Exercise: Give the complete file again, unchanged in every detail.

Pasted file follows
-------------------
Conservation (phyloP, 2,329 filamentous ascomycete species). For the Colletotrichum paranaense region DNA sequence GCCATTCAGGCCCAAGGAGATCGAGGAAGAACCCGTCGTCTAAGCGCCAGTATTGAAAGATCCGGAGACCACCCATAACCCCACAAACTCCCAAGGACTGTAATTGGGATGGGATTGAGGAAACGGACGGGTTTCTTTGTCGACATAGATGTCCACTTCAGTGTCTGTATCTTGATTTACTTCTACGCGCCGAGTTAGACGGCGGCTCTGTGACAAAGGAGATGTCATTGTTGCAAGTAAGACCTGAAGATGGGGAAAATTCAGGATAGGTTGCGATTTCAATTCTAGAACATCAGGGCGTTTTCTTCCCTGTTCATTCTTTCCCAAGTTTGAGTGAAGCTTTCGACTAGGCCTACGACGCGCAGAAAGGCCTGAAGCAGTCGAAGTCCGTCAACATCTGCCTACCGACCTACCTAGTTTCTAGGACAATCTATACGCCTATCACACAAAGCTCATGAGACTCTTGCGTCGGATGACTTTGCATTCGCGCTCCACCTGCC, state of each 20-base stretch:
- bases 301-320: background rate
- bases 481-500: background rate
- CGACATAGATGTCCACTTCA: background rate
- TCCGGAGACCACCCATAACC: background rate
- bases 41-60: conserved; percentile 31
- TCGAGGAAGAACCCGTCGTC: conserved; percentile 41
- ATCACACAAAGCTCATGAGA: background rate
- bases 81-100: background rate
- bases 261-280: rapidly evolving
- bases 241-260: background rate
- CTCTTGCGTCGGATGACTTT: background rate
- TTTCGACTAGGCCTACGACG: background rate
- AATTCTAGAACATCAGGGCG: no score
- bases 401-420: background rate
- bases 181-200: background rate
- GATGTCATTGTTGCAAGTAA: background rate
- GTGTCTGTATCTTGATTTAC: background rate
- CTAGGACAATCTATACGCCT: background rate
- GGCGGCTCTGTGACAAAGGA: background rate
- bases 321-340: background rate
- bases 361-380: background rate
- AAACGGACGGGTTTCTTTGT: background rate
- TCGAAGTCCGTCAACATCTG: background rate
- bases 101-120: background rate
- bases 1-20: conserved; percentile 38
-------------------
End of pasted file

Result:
Conservation (phyloP, 2,329 filamentous ascomycete species). For the Colletotrichum paranaense region DNA sequence GCCATTCAGGCCCAAGGAGATCGAGGAAGAACCCGTCGTCTAAGCGCCAGTATTGAAAGATCCGGAGACCACCCATAACCCCACAAACTCCCAAGGACTGTAATTGGGATGGGATTGAGGAAACGGACGGGTTTCTTTGTCGACATAGATGTCCACTTCAGTGTCTGTATCTTGATTTACTTCTACGCGCCGAGTTAGACGGCGGCTCTGTGACAAAGGAGATGTCATTGTTGCAAGTAAGACCTGAAGATGGGGAAAATTCAGGATAGGTTGCGATTTCAATTCTAGAACATCAGGGCGTTTTCTTCCCTGTTCATTCTTTCCCAAGTTTGAGTGAAGCTTTCGACTAGGCCTACGACGCGCAGAAAGGCCTGAAGCAGTCGAAGTCCGTCAACATCTGCCTACCGACCTACCTAGTTTCTAGGACAATCTATACGCCTATCACACAAAGCTCATGAGACTCTTGCGTCGGATGACTTTGCATTCGCGCTCCACCTGCC, state of each 20-base stretch:
- bases 301-320: background rate
- bases 481-500: background rate
- CGACATAGATGTCCACTTCA: background rate
- TCCGGAGACCACCCATAACC: background rate
- bases 41-60: conserved; percentile 31
- TCGAGGAAGAACCCGTCGTC: conserved; percentile 41
- ATCACACAAAGCTCATGAGA: background rate
- bases 81-100: background rate
- bases 261-280: rapidly evolving
- bases 241-260: background rate
- CTCTTGCGTCGGATGACTTT: background rate
- TTTCGACTAGGCCTACGACG: background rate
- AATTCTAGAACATCAGGGCG: no score
- bases 401-420: background rate
- bases 181-200: background rate
- GATGTCATTGTTGCAAGTAA: background rate
- GTGTCTGTATCTTGATTTAC: background rate
- CTAGGACAATCTATACGCCT: background rate
- GGCGGCTCTGTGACAAAGGA: background rate
- bases 321-340: background rate
- bases 361-380: background rate
- AAACGGACGGGTTTCTTTGT: background rate
- TCGAAGTCCGTCAACATCTG: background rate
- bases 101-120: background rate
- bases 1-20: conserved; percentile 38